A libertarian legal system would not grant special protection to certain types of family, but would allow any arrangement that was consensual and peaceful. Monogamy or polygamy; heterosexual or homosexual marriage; [2] extended families or nuclear families or single-parent families; [3] group marriages (sexual or nonsexual) — any of these relationships would be permitted. It is a mistake to suppose that there is just one kind of family structure that is right for everybody; and even if there were, it would be a mistake to think we could be justifiably confident that we had found it if we did not allow the discovery process of competition among alternative family structures to operate freely.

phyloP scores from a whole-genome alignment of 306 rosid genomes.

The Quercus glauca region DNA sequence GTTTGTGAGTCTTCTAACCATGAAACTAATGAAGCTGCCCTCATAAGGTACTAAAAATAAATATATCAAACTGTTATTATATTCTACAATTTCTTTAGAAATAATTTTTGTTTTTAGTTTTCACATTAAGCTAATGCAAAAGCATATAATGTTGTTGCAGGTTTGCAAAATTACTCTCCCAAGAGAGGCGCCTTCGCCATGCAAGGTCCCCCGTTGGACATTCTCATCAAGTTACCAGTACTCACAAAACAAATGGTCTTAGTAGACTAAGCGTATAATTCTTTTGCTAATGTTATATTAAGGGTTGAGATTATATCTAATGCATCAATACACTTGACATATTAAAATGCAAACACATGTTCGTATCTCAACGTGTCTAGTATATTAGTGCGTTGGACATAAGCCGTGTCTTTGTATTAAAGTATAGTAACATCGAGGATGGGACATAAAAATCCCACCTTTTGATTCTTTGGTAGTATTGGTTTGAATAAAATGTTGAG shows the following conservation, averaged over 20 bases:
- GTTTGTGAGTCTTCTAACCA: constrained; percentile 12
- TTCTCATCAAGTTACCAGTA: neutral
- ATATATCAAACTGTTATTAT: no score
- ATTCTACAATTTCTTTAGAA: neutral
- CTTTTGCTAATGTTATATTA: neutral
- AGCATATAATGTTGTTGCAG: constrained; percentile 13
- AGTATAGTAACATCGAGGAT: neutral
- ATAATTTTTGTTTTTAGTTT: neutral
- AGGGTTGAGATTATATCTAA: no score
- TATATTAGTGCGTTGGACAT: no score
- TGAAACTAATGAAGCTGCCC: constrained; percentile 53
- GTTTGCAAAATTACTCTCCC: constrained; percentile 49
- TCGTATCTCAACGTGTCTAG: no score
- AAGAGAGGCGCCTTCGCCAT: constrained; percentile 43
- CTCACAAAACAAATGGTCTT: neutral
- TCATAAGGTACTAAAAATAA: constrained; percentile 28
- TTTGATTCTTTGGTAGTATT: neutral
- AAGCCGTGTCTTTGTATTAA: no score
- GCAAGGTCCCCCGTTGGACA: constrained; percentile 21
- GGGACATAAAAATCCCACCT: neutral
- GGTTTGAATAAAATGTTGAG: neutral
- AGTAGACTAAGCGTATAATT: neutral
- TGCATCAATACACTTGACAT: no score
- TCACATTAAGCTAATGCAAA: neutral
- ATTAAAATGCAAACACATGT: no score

Another way in which libertarian society would differ is in the greater variety of marriage contracts that legal institutions would be willing to recognize and enforce. (I say “legal institutions” rather than “the state,” to leave open the possibility of an anarchist society.) There would be some limits here, however; I have argued in previous articles that indentured-servitude contracts are not legitimate on libertarian principles, and the same reasoning would apply to contracts forbidding divorce. Many statists (originally on the right, but they are now being joined by voices on the left) argue that marriage laws should make divorce more difficult, primarily in order to “protect children.” While this might have worked in the days when social mores were different, the result of such legislation if it were implemented today would be, not unhappy couples staying together, but unhappy couples separating without divorce, and moving in with new partners without remarrying. How this would make the children any better off is unclear. (Conservatives say we should try to encourage stable marriages by “restoring the stigma of illegitimacy.” The notion that this would benefit the children involved is still more bizarre.) In any case, the parents as sovereign individuals have the right of free association and disassociation, and to force them to remain in a relationship with someone they no longer love is tyrannical. (I also think the idea that parents should stay in a phony marriage for the sake of the children is immoral, a kind of sacrilege against marriage itself — though of course the parents have the right to make such a decision if they choose.) But, leaving aside no-exit contracts, libertarian legal institutions would respect a greater variety of marriage contracts. Couples who find themselves in a dispute not covered by their contract, or who do not have a contract, may be treated by the courts as if they had signed whatever the “default” contract is in the society — though they can always opt out of any of the provisions of the default contract by making an explicit contract to the contrary.